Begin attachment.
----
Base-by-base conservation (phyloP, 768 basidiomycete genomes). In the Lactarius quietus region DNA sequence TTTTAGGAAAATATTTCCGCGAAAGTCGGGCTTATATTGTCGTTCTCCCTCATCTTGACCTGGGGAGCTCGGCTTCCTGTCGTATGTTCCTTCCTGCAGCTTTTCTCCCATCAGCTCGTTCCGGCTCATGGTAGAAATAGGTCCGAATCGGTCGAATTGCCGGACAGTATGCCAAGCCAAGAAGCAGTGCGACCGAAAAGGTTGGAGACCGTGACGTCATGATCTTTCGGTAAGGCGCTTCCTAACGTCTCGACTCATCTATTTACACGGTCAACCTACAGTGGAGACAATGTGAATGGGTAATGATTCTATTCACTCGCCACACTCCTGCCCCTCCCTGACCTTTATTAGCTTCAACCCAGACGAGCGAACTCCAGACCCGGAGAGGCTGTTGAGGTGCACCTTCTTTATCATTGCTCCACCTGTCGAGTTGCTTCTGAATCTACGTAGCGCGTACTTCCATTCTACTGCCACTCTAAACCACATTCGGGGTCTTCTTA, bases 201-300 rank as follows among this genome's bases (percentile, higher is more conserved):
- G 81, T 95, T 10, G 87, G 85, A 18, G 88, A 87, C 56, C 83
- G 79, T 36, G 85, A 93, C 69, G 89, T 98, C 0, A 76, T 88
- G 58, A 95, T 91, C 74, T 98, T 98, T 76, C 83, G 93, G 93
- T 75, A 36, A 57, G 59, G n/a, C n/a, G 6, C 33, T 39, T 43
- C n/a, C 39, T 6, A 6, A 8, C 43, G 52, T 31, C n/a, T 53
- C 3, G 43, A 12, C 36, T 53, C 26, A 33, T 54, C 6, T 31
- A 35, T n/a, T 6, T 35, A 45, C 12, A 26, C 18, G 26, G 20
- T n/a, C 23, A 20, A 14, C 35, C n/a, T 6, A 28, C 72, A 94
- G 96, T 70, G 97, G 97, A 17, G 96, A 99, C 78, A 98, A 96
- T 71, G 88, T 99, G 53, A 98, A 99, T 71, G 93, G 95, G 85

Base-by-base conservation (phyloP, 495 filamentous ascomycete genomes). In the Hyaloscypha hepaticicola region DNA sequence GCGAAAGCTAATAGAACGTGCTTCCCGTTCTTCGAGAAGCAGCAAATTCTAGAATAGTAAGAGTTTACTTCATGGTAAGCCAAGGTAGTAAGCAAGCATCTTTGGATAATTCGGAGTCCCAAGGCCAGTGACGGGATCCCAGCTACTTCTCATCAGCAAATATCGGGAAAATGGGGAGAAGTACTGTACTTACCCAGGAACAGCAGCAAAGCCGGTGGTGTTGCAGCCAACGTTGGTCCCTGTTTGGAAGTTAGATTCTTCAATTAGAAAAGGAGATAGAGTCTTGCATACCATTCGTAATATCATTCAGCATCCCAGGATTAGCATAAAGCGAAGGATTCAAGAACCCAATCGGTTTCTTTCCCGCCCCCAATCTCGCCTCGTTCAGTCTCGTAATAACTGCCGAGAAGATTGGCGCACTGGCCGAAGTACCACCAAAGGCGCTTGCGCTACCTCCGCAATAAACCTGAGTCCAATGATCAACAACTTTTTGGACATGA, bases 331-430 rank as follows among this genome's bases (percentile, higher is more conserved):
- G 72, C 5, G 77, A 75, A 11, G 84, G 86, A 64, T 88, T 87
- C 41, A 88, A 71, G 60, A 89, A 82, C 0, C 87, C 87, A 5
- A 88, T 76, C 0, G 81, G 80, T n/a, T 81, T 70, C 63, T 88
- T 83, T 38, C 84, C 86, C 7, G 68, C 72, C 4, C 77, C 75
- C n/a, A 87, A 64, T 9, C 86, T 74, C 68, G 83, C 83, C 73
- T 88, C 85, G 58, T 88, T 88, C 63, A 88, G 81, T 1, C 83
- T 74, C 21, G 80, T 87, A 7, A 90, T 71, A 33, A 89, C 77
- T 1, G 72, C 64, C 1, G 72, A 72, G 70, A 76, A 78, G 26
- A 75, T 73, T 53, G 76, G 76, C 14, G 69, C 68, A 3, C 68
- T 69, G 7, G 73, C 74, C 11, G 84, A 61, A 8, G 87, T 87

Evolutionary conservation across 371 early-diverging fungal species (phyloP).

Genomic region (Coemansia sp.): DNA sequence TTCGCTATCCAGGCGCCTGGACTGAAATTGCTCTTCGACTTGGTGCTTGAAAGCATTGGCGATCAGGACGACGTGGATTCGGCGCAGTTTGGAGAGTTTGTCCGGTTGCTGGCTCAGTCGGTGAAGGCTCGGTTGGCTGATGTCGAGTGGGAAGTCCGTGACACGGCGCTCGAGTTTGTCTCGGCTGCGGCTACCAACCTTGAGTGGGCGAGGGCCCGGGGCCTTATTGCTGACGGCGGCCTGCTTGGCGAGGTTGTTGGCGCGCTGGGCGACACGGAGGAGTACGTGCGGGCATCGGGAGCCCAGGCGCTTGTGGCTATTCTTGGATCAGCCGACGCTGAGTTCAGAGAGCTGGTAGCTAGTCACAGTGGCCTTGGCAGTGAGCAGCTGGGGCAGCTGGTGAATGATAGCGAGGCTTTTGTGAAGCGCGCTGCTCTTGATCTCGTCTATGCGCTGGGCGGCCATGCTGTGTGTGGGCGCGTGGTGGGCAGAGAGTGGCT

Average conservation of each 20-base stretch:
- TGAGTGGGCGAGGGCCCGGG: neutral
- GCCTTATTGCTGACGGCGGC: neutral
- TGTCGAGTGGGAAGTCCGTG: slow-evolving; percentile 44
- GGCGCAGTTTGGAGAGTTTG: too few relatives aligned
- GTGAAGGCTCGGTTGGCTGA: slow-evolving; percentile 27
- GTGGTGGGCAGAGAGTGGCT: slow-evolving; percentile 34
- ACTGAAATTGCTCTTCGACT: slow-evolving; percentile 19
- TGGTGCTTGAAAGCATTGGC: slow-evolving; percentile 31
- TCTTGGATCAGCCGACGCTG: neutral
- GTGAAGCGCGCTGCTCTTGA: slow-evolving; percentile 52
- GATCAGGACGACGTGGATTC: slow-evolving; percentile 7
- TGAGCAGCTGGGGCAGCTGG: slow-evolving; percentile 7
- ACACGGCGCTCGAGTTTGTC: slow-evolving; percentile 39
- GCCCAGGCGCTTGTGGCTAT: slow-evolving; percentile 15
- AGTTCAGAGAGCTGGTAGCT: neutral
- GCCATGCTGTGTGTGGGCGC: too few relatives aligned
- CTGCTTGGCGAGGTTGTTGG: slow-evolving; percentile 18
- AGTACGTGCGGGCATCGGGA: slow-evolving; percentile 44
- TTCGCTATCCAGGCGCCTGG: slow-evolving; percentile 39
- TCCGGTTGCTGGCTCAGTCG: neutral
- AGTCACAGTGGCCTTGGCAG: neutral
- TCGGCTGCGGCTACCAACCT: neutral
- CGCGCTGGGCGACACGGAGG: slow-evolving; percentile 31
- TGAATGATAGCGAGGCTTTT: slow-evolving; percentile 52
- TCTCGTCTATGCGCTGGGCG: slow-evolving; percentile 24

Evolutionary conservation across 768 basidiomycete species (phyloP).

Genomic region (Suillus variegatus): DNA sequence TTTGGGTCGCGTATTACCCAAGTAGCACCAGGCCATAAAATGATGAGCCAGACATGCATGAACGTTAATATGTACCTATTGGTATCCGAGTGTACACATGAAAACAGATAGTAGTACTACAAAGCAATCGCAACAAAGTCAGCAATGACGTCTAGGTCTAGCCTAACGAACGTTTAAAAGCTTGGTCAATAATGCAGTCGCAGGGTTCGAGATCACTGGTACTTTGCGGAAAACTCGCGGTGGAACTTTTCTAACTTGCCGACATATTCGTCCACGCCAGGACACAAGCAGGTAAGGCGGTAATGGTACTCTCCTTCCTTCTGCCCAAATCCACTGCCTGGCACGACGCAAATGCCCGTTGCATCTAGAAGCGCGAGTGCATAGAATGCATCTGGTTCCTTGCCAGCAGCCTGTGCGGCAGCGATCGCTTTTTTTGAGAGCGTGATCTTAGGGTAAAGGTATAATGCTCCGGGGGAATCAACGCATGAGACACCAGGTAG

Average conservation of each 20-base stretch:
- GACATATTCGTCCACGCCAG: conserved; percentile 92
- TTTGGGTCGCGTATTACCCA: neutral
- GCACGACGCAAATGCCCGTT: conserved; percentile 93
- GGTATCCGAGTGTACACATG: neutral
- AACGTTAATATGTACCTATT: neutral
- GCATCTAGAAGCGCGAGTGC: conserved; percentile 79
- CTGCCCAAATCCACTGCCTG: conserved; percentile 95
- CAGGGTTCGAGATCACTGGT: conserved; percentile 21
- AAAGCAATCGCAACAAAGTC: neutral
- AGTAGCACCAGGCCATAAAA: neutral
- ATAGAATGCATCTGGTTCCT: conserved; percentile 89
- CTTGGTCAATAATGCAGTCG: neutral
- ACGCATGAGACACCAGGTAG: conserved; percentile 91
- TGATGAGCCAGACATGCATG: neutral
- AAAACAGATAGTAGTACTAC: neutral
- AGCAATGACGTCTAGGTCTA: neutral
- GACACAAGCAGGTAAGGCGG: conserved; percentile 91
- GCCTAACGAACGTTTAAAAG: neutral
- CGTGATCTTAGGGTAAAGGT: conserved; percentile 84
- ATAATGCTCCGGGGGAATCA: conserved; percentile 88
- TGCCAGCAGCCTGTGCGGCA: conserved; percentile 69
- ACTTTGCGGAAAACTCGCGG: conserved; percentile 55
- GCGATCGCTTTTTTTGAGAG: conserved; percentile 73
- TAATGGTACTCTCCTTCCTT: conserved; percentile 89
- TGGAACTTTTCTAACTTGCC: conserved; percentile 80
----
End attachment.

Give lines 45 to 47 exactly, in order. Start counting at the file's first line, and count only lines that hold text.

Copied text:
- TCCGGTTGCTGGCTCAGTCG: neutral
- AGTCACAGTGGCCTTGGCAG: neutral
- TCGGCTGCGGCTACCAACCT: neutral